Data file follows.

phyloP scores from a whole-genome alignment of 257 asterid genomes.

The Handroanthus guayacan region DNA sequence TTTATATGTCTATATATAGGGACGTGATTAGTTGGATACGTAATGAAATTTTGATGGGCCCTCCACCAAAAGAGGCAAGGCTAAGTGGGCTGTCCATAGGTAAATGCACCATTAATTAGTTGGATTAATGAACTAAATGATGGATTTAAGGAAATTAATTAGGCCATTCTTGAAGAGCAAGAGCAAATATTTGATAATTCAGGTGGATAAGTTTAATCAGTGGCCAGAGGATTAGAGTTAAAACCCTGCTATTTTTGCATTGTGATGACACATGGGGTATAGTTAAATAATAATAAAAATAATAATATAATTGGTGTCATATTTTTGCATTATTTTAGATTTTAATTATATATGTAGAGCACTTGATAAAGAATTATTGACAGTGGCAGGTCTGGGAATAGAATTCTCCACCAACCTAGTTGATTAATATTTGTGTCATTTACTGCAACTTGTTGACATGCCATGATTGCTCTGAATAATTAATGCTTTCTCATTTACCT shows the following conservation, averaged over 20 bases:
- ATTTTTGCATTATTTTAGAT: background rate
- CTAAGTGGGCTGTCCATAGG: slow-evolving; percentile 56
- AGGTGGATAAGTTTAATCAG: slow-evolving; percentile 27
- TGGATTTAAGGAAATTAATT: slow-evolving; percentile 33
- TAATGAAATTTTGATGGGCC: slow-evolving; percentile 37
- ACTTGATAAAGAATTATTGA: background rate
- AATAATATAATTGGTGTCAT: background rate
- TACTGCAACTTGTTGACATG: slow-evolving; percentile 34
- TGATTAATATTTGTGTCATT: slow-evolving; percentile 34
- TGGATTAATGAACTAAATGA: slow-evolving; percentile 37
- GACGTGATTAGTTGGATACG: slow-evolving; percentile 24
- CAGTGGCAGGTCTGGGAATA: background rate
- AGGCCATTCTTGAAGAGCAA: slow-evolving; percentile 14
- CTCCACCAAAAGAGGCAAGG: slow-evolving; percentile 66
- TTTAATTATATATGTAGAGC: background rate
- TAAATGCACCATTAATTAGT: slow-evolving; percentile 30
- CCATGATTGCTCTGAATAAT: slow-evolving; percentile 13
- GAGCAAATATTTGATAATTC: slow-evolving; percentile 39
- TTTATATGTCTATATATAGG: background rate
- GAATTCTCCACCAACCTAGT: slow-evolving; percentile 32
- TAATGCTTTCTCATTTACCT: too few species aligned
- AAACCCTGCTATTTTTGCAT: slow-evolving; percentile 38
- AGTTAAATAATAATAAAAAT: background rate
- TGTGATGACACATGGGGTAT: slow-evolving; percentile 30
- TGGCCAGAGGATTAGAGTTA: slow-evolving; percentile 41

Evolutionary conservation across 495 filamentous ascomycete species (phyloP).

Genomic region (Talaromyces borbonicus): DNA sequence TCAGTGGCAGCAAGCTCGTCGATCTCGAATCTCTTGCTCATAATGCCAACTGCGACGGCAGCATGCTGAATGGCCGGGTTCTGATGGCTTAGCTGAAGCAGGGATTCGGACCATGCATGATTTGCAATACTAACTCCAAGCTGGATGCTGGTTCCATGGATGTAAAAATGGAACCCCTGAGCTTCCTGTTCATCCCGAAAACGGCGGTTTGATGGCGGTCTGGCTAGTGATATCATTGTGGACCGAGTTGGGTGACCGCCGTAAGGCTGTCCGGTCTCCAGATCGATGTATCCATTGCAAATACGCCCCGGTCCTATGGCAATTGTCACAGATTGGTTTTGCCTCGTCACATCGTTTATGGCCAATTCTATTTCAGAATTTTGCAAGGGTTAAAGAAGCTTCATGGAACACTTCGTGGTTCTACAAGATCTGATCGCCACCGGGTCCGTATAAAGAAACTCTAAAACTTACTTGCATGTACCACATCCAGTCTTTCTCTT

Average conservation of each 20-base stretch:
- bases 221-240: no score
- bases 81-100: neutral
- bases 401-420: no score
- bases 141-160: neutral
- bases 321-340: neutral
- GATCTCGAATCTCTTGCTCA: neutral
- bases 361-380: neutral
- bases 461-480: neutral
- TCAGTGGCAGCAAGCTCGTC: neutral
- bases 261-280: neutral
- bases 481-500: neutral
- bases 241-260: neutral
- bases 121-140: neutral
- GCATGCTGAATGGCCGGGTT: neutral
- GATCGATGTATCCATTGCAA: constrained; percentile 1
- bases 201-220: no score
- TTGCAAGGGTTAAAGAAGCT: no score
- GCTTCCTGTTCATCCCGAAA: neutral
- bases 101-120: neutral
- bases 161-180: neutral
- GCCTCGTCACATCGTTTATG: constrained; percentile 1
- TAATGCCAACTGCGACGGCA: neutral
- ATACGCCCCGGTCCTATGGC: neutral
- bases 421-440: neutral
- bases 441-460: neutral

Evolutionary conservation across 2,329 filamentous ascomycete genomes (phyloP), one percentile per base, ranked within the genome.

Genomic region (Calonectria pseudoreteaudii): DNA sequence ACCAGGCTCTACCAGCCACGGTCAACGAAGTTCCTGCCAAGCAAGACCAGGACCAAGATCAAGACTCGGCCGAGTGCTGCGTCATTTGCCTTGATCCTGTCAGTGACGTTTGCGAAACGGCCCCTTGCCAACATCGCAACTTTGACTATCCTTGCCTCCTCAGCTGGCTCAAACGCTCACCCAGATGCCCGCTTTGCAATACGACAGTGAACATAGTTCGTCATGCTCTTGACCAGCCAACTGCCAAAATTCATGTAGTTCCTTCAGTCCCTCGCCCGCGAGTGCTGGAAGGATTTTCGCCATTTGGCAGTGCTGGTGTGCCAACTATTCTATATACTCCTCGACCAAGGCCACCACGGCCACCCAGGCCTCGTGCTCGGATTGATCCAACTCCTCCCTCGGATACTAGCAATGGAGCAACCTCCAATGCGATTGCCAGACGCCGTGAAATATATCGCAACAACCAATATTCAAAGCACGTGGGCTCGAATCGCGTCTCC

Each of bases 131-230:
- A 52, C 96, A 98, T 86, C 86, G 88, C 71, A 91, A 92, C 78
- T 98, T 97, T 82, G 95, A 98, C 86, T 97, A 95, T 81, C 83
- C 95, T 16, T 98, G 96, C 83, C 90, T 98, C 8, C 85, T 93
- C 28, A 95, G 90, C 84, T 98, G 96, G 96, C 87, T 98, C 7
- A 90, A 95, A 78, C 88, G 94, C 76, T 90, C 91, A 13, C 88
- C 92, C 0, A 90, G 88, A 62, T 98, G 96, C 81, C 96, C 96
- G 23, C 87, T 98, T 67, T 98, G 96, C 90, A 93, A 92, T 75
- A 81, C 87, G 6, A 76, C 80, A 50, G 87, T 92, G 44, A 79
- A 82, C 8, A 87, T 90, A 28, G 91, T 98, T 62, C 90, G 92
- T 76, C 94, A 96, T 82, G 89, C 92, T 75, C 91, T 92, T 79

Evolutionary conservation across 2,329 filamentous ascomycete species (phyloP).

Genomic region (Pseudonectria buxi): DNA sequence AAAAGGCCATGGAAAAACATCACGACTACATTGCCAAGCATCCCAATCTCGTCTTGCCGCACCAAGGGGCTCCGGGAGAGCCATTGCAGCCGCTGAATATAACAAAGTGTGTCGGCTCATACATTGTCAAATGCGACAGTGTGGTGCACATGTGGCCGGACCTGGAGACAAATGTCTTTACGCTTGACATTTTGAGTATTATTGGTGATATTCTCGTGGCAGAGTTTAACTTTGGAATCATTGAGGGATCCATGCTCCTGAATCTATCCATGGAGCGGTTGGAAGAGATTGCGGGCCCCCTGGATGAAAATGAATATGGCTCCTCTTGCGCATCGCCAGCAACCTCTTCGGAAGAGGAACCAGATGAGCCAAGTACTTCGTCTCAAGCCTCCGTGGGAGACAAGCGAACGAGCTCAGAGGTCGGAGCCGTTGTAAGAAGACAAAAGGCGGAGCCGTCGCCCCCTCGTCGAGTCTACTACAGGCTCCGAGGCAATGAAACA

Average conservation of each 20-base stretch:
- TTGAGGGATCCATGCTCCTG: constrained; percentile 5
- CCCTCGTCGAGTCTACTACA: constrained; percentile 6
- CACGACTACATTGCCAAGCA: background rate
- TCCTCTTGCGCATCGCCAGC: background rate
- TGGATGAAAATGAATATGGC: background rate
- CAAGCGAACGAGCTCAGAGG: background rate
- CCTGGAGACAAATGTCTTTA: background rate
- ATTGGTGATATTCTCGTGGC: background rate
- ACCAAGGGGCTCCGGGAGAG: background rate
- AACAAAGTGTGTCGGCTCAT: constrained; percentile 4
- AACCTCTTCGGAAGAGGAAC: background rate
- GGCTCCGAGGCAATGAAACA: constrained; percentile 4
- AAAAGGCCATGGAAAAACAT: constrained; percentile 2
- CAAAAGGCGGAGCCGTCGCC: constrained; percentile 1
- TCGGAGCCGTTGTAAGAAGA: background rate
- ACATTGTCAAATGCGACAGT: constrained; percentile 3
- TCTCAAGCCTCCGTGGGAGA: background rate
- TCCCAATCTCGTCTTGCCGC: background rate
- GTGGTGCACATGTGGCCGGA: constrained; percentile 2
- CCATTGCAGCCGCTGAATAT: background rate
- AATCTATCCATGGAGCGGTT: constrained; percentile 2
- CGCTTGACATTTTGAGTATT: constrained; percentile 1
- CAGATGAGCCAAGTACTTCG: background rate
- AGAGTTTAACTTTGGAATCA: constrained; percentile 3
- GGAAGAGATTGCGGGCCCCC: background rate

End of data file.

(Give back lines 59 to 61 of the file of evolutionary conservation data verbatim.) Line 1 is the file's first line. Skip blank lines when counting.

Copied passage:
- A 52, C 96, A 98, T 86, C 86, G 88, C 71, A 91, A 92, C 78
- T 98, T 97, T 82, G 95, A 98, C 86, T 97, A 95, T 81, C 83
- C 95, T 16, T 98, G 96, C 83, C 90, T 98, C 8, C 85, T 93